How would we go about splitting a string in half in Python? Strings are one of the language’s most basic components. On a technical level, we can think of them as an array or list of unicode characters. But in a more utilitarian sense, we can think of strings as human readable language. For example, if you put a sentence from a book into Python code it’d be in the form of a very long Python string array.
The fact that strings are essentially treated as an array of characters makes it extremely easy to manipulate. After all, flexible and efficient array manipulation is one of the language’s strong points. So with that in mind, how would we go about splitting a string in half? For python split a string in half we should first take a look at how a string is defined and measured. We can begin with a longer word like caterpillar.
x = "caterpillar" print(len(x))
This shows how we can measure the length of a string variable, x, using the len split function. We can then see that the string value consists of eleven characters. You might notice that we find the length of an original string in the same way that we would an array. This is because the original string creation is essentially just a method of list comprehension. The given string value is a list of characters. We can proceed with a method to create a Python split string. This will produce two substring values which consist of the beginning and the end of the Python split string.
x = "caterpillar" beginning, ending = x[:len(x)//2], x[len(x)//2:] print(ending)
But what if we wanted to try this on a full sentence without splitting any actual words in the middle? We could accomplish this with the following code. Keep in mind that this is the most illustrative way to use the split function on a given string variable in your data frame consisting of multiple words in half. We’d do things in a more concise manner in code that wasn’t meant to demonstrate methodology.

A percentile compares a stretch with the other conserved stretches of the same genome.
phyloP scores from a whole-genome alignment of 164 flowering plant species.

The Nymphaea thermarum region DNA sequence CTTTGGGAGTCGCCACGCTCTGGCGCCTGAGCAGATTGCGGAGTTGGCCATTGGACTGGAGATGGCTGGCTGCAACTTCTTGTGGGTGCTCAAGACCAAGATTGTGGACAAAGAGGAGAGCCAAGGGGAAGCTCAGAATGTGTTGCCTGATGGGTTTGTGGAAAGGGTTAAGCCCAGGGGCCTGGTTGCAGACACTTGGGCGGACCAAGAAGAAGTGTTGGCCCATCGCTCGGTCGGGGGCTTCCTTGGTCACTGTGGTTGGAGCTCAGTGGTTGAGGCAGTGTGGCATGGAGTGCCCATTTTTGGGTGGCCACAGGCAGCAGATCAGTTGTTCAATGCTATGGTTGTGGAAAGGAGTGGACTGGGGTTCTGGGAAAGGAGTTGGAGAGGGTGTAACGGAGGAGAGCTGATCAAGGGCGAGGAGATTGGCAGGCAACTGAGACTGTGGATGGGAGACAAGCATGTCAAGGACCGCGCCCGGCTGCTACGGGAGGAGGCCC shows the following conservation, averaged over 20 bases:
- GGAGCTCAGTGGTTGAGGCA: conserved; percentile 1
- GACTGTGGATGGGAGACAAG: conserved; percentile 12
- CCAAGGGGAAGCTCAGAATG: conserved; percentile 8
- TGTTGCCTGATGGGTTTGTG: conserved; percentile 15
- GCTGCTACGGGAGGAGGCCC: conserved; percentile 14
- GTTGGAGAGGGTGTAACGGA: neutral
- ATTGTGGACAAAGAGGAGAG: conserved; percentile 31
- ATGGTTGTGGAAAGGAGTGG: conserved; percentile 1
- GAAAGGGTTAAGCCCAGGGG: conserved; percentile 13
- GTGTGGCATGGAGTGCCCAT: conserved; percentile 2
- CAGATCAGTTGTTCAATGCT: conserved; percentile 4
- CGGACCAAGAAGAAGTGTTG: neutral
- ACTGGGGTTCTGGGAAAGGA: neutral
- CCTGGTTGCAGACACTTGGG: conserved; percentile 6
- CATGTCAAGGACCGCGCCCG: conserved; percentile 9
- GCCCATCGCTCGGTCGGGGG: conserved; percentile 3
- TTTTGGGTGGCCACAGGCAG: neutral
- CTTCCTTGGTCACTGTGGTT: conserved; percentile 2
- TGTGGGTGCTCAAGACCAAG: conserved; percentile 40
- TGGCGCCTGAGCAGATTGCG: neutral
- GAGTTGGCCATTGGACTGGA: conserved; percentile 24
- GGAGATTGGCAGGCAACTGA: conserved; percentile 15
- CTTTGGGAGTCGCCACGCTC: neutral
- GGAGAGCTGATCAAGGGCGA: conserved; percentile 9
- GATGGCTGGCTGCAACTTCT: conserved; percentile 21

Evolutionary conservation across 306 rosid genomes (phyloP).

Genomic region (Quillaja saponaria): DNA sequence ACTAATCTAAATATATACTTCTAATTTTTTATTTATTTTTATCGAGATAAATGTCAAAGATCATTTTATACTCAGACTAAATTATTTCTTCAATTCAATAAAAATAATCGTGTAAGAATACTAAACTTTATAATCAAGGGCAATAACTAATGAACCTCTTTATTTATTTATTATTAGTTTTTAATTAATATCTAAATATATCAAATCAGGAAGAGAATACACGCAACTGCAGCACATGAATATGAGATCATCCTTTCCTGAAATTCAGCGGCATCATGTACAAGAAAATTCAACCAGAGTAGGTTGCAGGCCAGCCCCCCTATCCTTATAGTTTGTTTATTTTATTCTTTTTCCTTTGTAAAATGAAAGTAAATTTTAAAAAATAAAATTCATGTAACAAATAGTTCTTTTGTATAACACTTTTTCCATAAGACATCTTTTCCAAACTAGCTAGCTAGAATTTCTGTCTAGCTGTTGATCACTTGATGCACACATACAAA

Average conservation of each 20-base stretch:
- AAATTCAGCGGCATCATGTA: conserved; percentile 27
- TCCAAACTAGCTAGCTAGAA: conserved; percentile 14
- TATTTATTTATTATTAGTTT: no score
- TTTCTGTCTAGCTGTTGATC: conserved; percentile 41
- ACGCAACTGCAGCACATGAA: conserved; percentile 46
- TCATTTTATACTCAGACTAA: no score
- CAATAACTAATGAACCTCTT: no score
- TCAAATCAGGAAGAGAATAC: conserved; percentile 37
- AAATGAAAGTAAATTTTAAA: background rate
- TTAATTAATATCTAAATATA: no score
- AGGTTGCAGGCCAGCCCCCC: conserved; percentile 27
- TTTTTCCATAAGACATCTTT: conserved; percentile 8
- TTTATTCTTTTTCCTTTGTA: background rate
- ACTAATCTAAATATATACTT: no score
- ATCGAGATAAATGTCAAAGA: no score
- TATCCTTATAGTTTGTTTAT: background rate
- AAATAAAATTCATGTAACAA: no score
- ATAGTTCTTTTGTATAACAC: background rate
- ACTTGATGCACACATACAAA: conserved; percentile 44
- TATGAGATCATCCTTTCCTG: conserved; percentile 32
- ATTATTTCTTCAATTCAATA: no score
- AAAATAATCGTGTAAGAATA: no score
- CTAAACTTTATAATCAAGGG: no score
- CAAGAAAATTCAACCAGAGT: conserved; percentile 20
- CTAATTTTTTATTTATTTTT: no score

a = "Time to split this sentence in two" aSplit = a.split() aLength = len(aSplit) b = round(aLength / 2) newSplit = "" for x in range(b): newSplit = newSplit + " " +aSplit[x] print(newSplit)
In this example we first create a splitting string, a, that consists of a full sentence with multiple delimiters and a line break using a specified separator. We then use a special string method called split that’s inherent to the splitting string object type. This results in a list of words stored in the aSplit variable pattern. You might wonder how the split method predicts that we want to grab words instead of letters. This is due to the fact that split was called without any parameters.
The first variable passed to split as a parameter is used as the delimiter or separator. If no parameters are given, such as in this case, than split will use the whitespace character to split the input string element into multiple parts within an array.
Now we have all of the words in the a string method stored in a special character array called aSplit. But to split the string in half we’ll need to know what half of its length would be. We can find that by using a function called len to find the array’s length. We simply call len and store the results in aLength. Now we need to divide aLength by two in order to find the halfway point within the word list. We should also round the results to a whole number. We do this with the round function and then store the results in the b variable. Now we need to create an empty string called newSplit which will store half of the sentence.
Finally we create a loop which runs for the length of the b value. Remember that aSplit contains our full sentence in the form of a list. Every loop will copy a word from that list into the newSplit string. This results in a newly created split string that has half of the initial sentence found in a.
We could further extend this concept in some other useful ways in a Python program or object algorithm. For example, we could use a second parameter combination of isalnum and string concatenation to remove any given special character or specified separator from the initial strings column. Or we could use a regular expression based output matching for even more precise work on strings. However, in general the methods provided in these code samples are the foundation of string splitting in Python.